"Er hat ein Ei."

Translation:He has an egg.

January 27, 2013



When I mouse over "Ei" it said: egg, ovum, ball. Yet when I tried "He has a ball" it was wrong. How do I know whether "Ei" is egg or ball?

October 16, 2013


‘Ei’ only means “ball” in the sense of “testicle”.

October 16, 2013


Oh, haha, that makes way more sense. Thanks!

October 16, 2013


Especially if we're talking about Hitler

April 13, 2016


Chal hsat

May 29, 2016


But it would be too unfortunate if he only had one testicle, so I guess "egg" would be more appropriate here.

August 29, 2016


Didn't know they would allow that sort of stuff on Duolingo haha.

May 14, 2016


Pretty cool - in Hebrew, "beytzah" (egg) can also mean testicle as well

April 13, 2016


Yeah, in Mexico, "huevo" is egg but it can also mean testicle too LOL

August 18, 2017


Romanian and Russian have this trait too. lmao

October 2, 2017


Hmm. Hitler had only one testicle..lol..,,,

July 3, 2017


The lesson is about food, so I think a ball is not quite edible.

April 11, 2014


unless it is a ball of cheese! lol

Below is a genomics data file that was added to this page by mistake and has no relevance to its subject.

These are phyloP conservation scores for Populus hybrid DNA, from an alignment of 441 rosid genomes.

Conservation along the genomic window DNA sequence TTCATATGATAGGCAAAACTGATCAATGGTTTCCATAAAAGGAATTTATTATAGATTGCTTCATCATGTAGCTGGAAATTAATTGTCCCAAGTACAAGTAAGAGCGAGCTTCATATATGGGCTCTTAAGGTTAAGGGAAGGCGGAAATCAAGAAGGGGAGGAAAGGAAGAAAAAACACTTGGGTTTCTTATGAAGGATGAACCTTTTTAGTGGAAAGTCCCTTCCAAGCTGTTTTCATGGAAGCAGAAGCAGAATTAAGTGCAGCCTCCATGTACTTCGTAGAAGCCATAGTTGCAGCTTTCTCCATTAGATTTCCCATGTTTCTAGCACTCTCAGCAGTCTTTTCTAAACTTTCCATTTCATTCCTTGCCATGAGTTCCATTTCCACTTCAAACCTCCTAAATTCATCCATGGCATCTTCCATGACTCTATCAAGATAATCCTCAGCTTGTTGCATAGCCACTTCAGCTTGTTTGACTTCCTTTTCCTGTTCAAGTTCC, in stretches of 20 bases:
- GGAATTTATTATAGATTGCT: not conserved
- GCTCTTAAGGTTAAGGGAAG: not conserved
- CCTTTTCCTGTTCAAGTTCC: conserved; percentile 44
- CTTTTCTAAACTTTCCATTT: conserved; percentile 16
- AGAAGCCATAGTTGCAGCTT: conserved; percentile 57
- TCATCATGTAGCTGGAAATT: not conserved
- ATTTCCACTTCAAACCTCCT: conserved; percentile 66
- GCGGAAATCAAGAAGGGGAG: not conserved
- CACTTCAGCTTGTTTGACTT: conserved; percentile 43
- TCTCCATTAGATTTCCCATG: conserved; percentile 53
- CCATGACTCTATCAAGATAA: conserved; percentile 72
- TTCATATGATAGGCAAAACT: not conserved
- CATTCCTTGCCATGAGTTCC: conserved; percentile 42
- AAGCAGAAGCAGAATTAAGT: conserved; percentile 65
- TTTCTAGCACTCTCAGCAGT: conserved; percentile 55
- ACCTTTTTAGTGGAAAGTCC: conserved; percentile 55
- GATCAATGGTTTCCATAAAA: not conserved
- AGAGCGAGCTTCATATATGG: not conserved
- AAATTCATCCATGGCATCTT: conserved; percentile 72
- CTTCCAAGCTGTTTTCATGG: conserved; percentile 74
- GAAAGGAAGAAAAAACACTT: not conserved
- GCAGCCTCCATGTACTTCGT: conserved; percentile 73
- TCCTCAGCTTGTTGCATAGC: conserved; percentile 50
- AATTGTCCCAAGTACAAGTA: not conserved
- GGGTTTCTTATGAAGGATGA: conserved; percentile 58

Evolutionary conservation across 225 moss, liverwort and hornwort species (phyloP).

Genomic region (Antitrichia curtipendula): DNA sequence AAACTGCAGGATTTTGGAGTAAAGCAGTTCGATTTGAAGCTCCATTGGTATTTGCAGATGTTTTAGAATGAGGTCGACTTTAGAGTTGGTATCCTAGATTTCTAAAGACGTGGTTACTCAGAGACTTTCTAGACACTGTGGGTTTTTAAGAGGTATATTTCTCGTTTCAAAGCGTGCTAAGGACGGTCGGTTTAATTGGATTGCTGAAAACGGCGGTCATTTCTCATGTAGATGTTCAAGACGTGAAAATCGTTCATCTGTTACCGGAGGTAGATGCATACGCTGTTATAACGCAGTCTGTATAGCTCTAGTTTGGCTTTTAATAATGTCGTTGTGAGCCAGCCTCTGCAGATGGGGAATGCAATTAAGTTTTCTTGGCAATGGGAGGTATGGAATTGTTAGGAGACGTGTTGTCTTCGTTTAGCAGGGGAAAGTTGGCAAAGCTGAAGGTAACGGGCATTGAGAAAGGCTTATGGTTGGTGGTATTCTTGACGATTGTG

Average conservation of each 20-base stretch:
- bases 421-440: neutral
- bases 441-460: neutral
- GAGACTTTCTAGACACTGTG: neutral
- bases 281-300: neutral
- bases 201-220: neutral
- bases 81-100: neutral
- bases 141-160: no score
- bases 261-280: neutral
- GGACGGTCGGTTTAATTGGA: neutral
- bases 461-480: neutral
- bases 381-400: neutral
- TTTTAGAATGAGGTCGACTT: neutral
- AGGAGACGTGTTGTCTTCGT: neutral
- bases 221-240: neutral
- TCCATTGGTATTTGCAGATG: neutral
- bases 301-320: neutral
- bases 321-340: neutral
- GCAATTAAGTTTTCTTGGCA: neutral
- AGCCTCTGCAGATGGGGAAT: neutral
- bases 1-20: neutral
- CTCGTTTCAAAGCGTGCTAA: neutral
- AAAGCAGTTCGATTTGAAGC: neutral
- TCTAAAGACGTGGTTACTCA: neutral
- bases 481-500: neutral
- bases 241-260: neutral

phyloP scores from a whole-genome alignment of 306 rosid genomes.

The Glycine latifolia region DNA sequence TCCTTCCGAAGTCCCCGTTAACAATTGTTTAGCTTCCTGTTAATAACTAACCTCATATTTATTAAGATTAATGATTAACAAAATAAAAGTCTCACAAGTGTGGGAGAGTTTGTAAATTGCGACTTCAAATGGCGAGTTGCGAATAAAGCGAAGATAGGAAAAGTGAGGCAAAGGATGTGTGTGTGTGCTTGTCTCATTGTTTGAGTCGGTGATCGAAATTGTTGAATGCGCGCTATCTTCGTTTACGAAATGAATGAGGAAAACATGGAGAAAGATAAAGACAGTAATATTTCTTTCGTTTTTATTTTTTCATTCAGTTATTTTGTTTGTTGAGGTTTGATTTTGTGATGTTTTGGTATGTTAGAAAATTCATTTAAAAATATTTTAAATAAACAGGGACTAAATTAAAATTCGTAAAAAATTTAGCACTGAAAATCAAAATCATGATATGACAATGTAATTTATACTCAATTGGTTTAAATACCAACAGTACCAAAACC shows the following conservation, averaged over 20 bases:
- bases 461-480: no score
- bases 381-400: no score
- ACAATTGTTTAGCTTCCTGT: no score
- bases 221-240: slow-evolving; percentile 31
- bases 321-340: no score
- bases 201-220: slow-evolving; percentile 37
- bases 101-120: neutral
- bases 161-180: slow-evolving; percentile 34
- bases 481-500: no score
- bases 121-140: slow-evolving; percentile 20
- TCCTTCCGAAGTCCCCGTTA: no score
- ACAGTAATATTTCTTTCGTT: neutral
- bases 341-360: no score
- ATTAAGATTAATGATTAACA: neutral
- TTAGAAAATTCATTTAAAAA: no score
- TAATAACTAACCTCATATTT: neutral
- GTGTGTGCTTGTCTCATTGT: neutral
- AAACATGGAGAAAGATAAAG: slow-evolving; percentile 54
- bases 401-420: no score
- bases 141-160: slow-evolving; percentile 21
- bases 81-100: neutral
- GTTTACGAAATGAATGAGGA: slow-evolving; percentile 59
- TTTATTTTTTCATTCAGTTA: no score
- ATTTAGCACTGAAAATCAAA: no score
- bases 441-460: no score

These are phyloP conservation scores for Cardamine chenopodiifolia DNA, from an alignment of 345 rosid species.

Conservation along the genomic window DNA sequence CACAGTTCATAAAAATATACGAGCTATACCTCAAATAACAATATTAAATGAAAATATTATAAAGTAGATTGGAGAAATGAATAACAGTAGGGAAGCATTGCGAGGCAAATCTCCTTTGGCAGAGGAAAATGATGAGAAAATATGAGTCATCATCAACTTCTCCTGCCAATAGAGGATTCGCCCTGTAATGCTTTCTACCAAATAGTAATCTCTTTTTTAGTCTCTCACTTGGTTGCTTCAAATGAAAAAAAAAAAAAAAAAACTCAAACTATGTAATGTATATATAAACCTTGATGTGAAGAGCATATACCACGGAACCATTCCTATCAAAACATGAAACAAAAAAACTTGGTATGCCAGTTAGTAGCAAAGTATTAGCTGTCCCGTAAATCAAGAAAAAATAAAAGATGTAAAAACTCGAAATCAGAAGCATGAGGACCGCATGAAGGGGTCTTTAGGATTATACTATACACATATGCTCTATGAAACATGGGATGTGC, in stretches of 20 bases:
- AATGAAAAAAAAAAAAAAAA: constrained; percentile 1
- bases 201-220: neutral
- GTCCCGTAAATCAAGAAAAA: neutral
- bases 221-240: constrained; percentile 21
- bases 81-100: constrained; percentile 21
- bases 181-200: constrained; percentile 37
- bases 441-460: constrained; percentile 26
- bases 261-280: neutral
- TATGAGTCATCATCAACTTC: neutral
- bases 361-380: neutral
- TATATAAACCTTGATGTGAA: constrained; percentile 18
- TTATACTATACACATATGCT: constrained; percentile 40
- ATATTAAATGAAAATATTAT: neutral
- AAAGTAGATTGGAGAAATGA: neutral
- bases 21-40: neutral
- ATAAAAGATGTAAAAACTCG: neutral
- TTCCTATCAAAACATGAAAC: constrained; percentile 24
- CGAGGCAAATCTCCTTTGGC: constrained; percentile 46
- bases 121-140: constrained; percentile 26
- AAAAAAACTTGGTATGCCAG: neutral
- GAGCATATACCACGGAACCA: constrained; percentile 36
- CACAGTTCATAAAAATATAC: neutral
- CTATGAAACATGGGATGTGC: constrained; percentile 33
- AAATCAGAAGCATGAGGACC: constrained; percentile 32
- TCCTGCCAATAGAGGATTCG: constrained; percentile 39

January 28, 2016



May 28, 2015


Well, you're in the food session

June 2, 2017


I though "an" was "einen" for a masculine object.

May 20, 2013


Most other languages don't distinguish between a/an. Both are used for the masculine gender; einen is used for the accusative case (the direct sentence of the object) and ein the nominative.

May 20, 2013


May i know how do you differentiate between accusative and nominative?

August 21, 2013


Nominative is the subject of the sentence, and accusative is the direct receiver. (eg. The dog sees the man = der Hund sieht den Mann; the dog = nom, the man = acc). We change the article (the = der, die, das, den, dem...) to reflect the case.

I think this site explains it pretty well: http://german.speak7.com/german_cases.htm

August 21, 2013


Thank you :)

August 22, 2013


schatzie: Exactly, except that 'Ei' is not masculine. It is 'das Ei', not 'der Ei'.

February 20, 2017


I keep reading "einen" and want to write "an", too. I know why it's "einen", but I still accidentally type "an" on occasion, and then Duolingo yells at me

February 14, 2017


So? Ei is neuter....

June 4, 2018


Why is this wrong? "It has an egg." I thought Er can mean "It" as well.

November 12, 2013